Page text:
Because security standards are a fairly new area, the industry has not rushed headlong into formal standards development. Rather, it is taking a series of smaller steps, including the development of a consensus document that uses a less formal, more efficient process. This lets the participants explore the value of a collaborative effort while meeting the immediate need to achieve greater efficiencies across the industry. They are learning how to work together toward a shared goal.
The smart-grid standards work marshals the efforts of disparate industries. While the U.S. electrical power grid has grown increasingly intelligent over time, the next-generation, interstate smart grid promises a dramatic leap forward, thanks largely to the implementation of end-to-end communications and control. From the point of generation to consumption, every element of the infrastructure is to be interconnected in a flexible and adaptive system. These innovations are predicated on an unprecedented level of synergy among the traditionally separate power, communications and IT industries.
To facilitate cross-industry collaboration and visibility, the IEEE's P2030 project was formed last March. The working group is drafting a consensus design guide that will define the elements of the smart-grid infrastructure, complete with the two-way communications and control mechanisms necessary for smart-grid interoperability. In creating the design guide, the working group intends to spark the development of a comprehensive family of widely embraced standards that will accelerate the smart-grid rollout.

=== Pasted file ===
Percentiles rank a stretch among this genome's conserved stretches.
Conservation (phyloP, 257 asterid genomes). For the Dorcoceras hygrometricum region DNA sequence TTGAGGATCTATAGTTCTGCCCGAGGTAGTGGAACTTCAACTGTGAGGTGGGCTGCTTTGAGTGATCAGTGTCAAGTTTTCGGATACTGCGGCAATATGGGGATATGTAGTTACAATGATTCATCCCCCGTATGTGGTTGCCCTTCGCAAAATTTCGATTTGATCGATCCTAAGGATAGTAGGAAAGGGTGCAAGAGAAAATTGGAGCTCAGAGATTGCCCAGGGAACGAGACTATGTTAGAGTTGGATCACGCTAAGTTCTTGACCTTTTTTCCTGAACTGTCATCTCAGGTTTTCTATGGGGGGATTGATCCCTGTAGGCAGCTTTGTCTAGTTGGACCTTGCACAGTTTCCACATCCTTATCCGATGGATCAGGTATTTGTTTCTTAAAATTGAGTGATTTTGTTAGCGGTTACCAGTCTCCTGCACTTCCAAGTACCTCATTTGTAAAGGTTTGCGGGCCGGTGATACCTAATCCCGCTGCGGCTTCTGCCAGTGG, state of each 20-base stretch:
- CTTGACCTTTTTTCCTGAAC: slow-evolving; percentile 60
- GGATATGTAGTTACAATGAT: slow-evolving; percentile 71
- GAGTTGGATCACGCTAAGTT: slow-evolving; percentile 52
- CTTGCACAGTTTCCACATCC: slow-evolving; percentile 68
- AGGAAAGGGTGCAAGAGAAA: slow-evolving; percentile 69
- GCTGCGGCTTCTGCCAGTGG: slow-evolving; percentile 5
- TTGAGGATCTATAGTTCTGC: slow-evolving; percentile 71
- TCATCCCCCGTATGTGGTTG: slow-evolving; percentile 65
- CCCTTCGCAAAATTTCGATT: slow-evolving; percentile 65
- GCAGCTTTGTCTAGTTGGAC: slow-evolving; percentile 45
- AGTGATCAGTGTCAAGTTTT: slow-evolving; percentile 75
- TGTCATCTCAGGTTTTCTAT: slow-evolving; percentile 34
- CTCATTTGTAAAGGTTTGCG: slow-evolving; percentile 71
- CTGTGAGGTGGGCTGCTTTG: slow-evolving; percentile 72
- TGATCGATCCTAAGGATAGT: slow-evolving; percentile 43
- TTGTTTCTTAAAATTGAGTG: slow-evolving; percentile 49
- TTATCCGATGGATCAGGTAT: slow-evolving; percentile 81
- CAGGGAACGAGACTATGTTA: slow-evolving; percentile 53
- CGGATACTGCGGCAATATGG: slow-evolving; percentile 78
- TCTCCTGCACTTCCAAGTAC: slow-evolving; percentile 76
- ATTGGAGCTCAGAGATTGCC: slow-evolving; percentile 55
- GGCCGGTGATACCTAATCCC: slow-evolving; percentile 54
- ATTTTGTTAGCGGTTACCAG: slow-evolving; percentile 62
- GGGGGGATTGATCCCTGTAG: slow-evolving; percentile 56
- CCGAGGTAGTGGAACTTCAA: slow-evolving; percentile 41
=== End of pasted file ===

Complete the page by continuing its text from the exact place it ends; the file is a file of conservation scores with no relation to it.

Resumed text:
Bringing together three industries in a unified effort is not without its challenges. Each of these industries has a well-established standards ecosystem that is structured to be efficient in meeting the requirements of its participants. IT and communications are historically faster-paced industries than power. Communications and IT standards tend to define how an emerging technology will operate; power standards document best practices for using existing technologies.
The IEEE P2030 participants thus have to hammer out what will and will not work in a new, converged ecosystem for smart-grid standards development. Like their ICSG counterparts, they must learn how to work together toward a shared goal.
The security and smart-grid efforts make it clear that good standards work is not just about producing good standards. The contemporary standards development organization must step back from its formal processes and adopt a broader role that better accommodates the needs of the industries it serves and ensures the lasting value of the intellectual property entrusted to it.
Steve Mills chairs the IEEE Standards Association (IEEE-SA) Corporate Advisory Group.